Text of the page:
While researching detox methods, you may have read articles listing the benefits of doing it at home. Quitting addictive substances is a challenging process that many would prefer to attempt in a private and familiar environment. Though it may be tempting to start your recovery at home, the side effects of withdrawal could lead to potentially dangerous outcomes. There are many reasons medically monitored detoxification increases your chances of recovering from addiction.
What Is Medical Detox?
Medically supervised detoxification is the process of ridding the body of addictive substances with the help of licensed medical professionals. This process takes place at a treatment center, where a team of doctors, nurses, and physician’s assistants can administer around-the-clock care. Medical staff tailor treatments to your specific needs and negate the harsh effects of withdrawal on your body.
Like many chronic conditions, such as diabetes or arthritis, addiction can be managed effectively through medical intervention. Addiction is a disease and needs to be treated as such. Detox centers help manage addiction similar to how hospitals help manage diabetic attacks. They provide stabilization and support to assist with the side effects of drug detox in a safe environment.
Does Medical Detox Cure Addiction?
Yes and no. Medical detox is simply removing addictive substances from the body to decrease dependency. It helps relieve acute symptoms of withdrawal, which then aids the long-term treatment of addiction. It doesn’t solve the underlying issues that caused dependency or show you how to maintain sobriety.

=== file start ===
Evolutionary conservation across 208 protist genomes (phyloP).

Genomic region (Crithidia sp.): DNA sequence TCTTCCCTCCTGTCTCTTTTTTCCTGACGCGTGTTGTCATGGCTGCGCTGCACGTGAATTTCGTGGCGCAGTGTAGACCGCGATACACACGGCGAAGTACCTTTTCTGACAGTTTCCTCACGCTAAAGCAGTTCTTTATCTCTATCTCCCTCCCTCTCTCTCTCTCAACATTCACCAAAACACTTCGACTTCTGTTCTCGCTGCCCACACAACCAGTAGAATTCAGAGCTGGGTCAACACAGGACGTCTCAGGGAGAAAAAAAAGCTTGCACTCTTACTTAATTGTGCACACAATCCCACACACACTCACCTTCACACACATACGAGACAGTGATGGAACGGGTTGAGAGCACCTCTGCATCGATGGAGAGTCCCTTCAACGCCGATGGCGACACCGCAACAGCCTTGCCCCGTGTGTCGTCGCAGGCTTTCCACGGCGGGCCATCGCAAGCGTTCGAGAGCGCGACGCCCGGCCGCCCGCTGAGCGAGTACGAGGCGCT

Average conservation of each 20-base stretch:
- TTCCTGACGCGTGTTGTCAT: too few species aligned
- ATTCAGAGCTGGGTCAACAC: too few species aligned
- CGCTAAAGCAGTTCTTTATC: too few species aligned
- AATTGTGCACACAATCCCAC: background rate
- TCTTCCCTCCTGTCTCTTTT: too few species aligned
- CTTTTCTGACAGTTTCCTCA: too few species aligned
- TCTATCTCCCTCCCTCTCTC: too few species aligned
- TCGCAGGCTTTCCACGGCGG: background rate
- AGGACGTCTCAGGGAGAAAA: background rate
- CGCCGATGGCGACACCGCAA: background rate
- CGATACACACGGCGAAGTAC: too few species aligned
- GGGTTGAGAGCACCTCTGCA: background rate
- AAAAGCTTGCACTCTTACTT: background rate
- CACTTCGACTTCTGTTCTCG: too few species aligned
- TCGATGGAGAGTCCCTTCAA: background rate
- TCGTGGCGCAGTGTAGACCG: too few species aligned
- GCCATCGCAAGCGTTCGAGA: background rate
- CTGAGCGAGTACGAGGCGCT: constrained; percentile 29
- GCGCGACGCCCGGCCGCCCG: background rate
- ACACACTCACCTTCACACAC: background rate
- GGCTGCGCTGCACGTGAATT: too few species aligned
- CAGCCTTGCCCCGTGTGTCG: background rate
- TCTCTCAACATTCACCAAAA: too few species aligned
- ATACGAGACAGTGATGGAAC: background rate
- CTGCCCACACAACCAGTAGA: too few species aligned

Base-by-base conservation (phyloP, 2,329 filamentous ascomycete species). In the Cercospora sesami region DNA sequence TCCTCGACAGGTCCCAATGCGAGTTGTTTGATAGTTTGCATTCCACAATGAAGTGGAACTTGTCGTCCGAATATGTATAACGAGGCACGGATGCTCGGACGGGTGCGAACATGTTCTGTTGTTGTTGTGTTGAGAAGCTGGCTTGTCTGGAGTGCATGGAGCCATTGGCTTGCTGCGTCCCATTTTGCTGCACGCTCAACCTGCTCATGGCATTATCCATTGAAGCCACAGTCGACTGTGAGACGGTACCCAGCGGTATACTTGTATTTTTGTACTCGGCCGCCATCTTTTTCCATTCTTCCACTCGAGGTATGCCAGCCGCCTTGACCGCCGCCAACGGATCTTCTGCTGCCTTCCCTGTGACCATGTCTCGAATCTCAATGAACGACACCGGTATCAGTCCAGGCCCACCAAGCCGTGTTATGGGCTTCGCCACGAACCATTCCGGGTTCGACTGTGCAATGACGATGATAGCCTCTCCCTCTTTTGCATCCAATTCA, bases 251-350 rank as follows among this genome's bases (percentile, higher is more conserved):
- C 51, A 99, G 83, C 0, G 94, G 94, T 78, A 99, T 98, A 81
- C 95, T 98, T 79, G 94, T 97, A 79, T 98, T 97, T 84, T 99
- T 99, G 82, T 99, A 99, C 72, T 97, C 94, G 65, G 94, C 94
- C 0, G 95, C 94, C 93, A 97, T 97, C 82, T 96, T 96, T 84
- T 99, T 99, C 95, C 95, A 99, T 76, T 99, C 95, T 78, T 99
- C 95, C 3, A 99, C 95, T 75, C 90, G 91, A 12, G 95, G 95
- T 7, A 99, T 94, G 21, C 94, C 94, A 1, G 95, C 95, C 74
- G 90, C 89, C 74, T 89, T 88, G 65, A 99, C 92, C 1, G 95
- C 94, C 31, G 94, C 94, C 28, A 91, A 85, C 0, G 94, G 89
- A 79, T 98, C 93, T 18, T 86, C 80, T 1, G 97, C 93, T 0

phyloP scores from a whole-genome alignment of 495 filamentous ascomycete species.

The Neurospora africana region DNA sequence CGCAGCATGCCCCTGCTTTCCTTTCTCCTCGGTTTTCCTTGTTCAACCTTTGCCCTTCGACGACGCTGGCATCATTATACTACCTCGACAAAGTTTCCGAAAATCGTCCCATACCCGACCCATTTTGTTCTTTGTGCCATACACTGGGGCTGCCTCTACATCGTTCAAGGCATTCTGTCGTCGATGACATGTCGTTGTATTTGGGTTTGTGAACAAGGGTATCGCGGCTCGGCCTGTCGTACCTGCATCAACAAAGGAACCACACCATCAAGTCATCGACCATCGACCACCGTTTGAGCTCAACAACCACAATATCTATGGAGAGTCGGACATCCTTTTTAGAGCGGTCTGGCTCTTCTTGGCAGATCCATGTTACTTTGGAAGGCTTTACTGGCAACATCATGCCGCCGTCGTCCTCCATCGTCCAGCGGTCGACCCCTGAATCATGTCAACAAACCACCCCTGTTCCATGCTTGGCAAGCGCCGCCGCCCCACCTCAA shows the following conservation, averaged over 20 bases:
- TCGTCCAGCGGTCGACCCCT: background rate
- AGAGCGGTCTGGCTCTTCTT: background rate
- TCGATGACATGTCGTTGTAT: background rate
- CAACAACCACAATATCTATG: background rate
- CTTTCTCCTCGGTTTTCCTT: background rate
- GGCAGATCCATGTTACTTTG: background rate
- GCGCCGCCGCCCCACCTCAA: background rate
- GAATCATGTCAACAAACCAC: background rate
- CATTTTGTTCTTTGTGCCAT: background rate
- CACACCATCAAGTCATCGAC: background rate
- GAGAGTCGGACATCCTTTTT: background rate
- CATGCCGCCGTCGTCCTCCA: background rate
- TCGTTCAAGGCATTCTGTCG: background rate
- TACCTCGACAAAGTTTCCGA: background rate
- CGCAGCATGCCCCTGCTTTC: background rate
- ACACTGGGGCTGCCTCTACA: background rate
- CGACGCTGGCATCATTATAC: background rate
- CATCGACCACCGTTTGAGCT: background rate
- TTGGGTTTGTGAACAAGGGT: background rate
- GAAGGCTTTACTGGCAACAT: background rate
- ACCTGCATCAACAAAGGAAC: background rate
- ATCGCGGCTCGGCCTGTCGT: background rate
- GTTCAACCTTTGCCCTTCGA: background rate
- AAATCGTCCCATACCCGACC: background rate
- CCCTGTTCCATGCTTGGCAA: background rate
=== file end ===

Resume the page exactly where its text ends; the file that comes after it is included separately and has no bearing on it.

Medical detox treatment is just one step in a comprehensive rehabilitative program. Curing addiction requires much more than simply eliminating the presence of a drug in the body. When you enter a detox program, your physical, mental and spiritual wellness are all taken into consideration. Doctors, nurses, counselors and therapists will work together to create a treatment plan designed just for you.
Reasons To Detox Medically
Rehab works because it’s designed to offer an efficient path to sobriety. Experts often include medical detox as the first step in rehab programs because of its effectiveness. There are many reasons medical detox is better than going cold turkey, including that:
- It’s safer. Going into detox, it’s hard to gauge how severe the side effects of withdrawal will become. For example, delirium caused by alcohol withdrawal has up to a 37% mortality rate without medical intervention. At a medical detox facility, you have constant access to doctors and nurses who are standing by to help.
- You’re less likely to relapse in the short term. One study estimated that two-thirds of individuals relapse in less than a month after quitting. The major factor contributing to relapse was stress and trauma caused by withdrawal. Medical detox improves your chances for success by reducing adverse side effects experienced during recovery.